In the last two years, a startling number (12) of our students have experienced the loss of an immediate family member. An additional 12 identified students experienced the loss of an extended family member. This prompted the implementation of two grief groups this past year - one for 2nd and 3rd graders and one for 4th and 5th graders. Further, the demographics of my particular school - low socio-economic, high numbers of incarcerated parents, high numbers of mandated reports to the county Children and Youth agency - have indicated the need for interventions to provide a tight sense of belonging at school (M3) and to address the students' coping skills (SMS6) and ability to overcome barriers to learning (SMS7). Students are selected for these mentorship groups based on discipline data, attendance patterns, and a greater that average desire to speak with the school counselor. The resiliency building small groups meet weekly for the entire school year. The study skills group was selected based on report card data and my desire to take part in an academic intervention to evaluate for effectiveness.
The small group action plan is based on both the program goals for 2017-2018 of improving 4th graders report card grades, reducing the number of 5th grade office discipline referrals, and improving 5th grade attendance patterns, and on the department's vision and mission statements. My vision of all students possessing the skills and attitudes to be healthy, well-adjusted, and contributing members of their families and society is furthered through the mentorship/resiliency building groups, the grief groups, and the coping with stress group.
The content of the grief group as enumerated on the results report below was chosen to meet the students' social/emotional needs of learning coping skills, helping them to manage the transition in family configuration and added responsibilities that come with the changed family dynamic, and to help them realize that peer support is present in the school setting and is helpful. The perception data as measured by a pre/post test does show that the students became more comfortable with sharing feelings with peers and with asking for help when needed.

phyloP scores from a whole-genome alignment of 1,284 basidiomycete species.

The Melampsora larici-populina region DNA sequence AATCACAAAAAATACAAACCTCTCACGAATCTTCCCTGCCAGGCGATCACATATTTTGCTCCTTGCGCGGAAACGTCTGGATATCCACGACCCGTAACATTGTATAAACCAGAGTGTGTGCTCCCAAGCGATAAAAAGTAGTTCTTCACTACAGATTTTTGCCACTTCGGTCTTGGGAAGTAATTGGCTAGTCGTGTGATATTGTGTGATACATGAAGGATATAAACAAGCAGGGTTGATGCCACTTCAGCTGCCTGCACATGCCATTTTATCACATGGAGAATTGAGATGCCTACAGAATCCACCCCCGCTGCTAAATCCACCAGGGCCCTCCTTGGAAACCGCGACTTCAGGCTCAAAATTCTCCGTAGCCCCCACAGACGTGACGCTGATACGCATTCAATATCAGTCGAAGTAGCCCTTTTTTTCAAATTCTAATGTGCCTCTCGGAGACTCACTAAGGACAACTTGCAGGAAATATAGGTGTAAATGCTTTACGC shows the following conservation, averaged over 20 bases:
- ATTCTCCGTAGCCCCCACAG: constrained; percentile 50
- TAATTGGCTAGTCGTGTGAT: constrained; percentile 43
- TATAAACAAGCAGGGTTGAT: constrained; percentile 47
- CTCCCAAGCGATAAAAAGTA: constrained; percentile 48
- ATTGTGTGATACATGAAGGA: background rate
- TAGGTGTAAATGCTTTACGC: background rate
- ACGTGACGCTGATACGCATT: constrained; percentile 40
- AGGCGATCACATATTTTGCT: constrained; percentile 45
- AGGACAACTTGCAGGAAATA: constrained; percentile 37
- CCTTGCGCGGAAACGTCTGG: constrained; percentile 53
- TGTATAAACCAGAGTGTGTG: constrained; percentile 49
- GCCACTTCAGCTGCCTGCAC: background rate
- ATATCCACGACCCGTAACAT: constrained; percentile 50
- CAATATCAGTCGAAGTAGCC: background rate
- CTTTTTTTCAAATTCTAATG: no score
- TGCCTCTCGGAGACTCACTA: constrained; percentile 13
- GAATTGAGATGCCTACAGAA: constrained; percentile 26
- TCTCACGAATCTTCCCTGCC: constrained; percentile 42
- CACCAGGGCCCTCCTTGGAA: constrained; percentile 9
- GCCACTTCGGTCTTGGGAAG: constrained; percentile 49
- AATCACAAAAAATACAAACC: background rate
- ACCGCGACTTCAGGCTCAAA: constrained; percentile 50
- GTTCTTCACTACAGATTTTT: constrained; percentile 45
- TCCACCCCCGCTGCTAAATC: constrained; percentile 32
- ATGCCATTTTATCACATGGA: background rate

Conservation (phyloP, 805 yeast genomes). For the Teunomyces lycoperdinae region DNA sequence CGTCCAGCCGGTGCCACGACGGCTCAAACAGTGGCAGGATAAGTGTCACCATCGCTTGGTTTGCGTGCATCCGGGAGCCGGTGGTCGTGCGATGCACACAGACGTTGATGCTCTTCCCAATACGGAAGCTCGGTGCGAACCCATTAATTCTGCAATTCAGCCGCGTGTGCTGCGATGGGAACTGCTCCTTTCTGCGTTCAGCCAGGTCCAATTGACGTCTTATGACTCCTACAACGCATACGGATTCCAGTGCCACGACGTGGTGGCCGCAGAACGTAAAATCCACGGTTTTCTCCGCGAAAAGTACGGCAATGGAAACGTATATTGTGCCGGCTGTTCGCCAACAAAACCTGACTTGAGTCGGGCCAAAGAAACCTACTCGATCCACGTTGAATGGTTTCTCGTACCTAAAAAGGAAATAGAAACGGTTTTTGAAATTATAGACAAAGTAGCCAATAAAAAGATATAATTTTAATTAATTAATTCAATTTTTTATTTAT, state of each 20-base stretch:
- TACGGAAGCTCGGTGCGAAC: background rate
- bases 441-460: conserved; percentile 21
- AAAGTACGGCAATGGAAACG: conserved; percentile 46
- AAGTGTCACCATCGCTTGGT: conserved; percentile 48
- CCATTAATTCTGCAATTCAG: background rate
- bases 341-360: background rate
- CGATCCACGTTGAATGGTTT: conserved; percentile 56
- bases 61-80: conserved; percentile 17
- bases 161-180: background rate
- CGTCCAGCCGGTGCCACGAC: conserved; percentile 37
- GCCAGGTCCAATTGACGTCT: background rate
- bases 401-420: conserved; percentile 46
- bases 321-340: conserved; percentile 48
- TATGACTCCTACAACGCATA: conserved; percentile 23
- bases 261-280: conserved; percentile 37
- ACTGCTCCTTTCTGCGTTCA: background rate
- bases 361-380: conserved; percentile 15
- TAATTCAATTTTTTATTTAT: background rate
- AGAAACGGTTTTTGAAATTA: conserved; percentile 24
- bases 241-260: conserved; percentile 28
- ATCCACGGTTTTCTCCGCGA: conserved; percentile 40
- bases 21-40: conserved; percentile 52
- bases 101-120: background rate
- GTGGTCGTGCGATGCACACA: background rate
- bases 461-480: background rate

It is clear from the results report that this small group, responding to the student needs brought about by family loss, yields positive results, most certainly in the perception of students in regards to reaching out to others, and even possibly in improvement in their attendance outcomes. This suggests that not only should this group be continued at the current grade levels, but it should potentially be expanded to include the younger grade levels as well. Some students who declined to participate in the group this year, may be more emotionally ready to participate in subsequent years and it would be worthwhile to continue to invite them.
It is important to note that sometimes interventions are worth implementing, even in the absence of clear evidence of attendance, achievement, or behavioral needs. As James Comer said, " No significant learning can occur without a significant relationship." When a group of students experiences great loss, they need to know that there are others who care and are there to support them. They need significant relationships and who is more appropriate at school to provide such a relationship than the school counselor. Thus, while I agree that data is worth collecting, analyzing, and reporting on, some issues transcend the data. Grief is one of those issues.